Friday, June 07, 2019

Writing: Punctuation For The Newbie

So you think you'll write a book. You're fluent in English. You know how to put the words together. And if you make a mistake, the editor will correct it for you. Right? Well, maybe, but it helps if you start off with an idea of what a manuscript should look like.

To begin with, double space the manuscript, using 12 point Times New Roman type. I've often wondered what would happen if you submitted something that's single-spaced, with justified margins (instead of the usual staggered ones) written in an unusual type face like Lucida. If your manuscript is the next Purpose Filled Life or The Shack, I suspect the agent or editor would overlook your failure to follow the rules. But, why take a chance?

How about that series of little dots that shows a trailing off of thought. These are called "ellipses," and there are three dots--not two or four. If you want to show the interruption of a thought or sentence, you'd use a series of dashes for that purpose. There are two of these--the "em dash" and "en dash." I can never remember which is which, and when they're used, but I know that if I hit the hyphen key twice, the result is a nice little dash (whichever one it is) and I can move on. So far, it's worked.

Wonder what a "pilcrow" is? It's the funny little symbol that is used to designate a paragraph. You'll probably never have to use the word, or even put in the symbol in your manuscript  (it's not typed, usually). But know what it is if someone like an editor adds it to your submission. Besides, think how cool it will be to slip the word "pilcrow" into your conversation. You'd really sound like a writer.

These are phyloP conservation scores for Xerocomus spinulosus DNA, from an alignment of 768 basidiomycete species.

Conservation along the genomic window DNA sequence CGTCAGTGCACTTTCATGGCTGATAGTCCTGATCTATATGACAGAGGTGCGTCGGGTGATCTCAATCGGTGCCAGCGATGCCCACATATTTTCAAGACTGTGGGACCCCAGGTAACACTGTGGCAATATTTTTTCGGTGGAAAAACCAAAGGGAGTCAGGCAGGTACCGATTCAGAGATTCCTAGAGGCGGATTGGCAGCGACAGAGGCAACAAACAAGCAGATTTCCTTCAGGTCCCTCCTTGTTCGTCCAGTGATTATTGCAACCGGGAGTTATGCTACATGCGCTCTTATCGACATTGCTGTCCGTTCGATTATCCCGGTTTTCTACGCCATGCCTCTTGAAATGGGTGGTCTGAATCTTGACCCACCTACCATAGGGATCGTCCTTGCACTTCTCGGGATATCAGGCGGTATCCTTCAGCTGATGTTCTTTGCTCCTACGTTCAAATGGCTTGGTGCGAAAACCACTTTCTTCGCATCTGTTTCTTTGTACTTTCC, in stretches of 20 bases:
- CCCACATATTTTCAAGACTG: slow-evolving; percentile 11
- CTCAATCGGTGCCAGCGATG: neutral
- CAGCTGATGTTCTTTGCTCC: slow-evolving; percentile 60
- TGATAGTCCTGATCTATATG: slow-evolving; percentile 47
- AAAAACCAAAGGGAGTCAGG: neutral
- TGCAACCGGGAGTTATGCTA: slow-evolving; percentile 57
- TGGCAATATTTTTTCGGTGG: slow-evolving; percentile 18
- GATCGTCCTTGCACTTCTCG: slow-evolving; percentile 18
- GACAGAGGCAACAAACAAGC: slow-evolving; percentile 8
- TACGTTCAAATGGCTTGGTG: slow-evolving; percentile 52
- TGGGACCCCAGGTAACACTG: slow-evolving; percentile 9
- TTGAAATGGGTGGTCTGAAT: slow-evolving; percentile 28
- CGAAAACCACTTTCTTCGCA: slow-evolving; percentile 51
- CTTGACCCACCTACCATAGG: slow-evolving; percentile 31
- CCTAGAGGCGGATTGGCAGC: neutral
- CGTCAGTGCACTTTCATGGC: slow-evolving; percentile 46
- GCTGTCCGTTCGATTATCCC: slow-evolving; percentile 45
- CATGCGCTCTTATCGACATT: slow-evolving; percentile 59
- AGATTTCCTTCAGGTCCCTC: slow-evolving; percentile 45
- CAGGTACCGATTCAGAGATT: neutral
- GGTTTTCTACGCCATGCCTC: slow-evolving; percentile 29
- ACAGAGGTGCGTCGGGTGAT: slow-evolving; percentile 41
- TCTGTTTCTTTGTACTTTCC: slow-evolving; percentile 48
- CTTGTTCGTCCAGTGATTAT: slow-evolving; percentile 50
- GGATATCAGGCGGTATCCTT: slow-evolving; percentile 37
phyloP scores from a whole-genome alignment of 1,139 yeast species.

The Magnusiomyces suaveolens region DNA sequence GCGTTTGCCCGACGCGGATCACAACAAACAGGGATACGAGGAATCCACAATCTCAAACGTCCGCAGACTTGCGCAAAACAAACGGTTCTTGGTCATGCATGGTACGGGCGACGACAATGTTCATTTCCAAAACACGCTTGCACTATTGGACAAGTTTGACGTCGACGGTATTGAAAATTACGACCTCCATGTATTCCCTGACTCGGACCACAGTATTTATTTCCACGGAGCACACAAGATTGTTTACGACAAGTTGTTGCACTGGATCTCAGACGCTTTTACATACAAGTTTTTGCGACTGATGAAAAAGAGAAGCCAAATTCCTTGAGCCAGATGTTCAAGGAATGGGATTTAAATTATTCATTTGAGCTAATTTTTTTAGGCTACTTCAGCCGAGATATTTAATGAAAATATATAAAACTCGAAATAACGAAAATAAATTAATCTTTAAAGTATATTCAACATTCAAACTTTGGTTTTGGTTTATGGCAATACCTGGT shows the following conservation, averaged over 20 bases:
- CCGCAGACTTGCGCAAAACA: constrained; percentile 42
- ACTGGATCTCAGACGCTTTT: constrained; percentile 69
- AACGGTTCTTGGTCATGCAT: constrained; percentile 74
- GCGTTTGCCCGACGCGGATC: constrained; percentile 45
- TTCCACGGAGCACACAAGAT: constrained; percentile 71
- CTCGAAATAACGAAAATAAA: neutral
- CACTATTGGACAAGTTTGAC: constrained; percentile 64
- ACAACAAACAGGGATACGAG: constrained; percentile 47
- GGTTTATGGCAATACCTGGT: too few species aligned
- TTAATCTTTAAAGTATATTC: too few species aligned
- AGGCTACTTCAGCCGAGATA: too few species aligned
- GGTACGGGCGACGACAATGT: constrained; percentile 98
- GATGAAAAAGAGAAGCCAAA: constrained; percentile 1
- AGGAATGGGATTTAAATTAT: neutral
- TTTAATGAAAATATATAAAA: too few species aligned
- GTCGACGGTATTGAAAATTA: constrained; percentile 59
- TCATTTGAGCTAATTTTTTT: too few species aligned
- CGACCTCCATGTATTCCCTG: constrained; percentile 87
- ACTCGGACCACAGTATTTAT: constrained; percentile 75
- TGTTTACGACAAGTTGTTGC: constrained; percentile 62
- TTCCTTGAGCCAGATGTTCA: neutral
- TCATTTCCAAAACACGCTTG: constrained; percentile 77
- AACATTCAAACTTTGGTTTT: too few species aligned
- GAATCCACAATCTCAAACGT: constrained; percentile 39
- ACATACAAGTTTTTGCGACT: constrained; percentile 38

Of course, there are lots of other things a writer learns, but if you start out with your manuscript in the proper format and know some of the basics of things you'll use, you've got a leg up on the people who have no idea how to write a manuscript. Then, it becomes easier to say "I'm a writer," and mean it.

Questions?

NOTE: I've posted at Seekerville yesterday and Suspense Sisters today. Drop over to read the blog post and interview, leaving a comment both places for a chance to win a copy of Bitter Pill.

4 comments:

Priscilla Bettis said...

Good post. I learned the manuscript format this year, and I'm not too bad at handling em dashes, but here's a question I have: I'm thinking of breaking a "rule" and opening my novel with a descriptive paragraph rather than action. Do you ever break rules like that?

Richard Mabry said...

So long as you're aware of the rule and feel as though it's a good idea to break it, feel free. I suspect that Picasso drew models with everything in the right place until he decided to break the rules.

That having been said, I still like Jim Bell's admonition to start with action where possible.

Patricia Bradley said...

This is such good information to pass along, Richard. I'm still trying to figure out how to slip pilcrow into a sentence. lol

Richard Mabry said...

Patricia, when you find a way, let me know.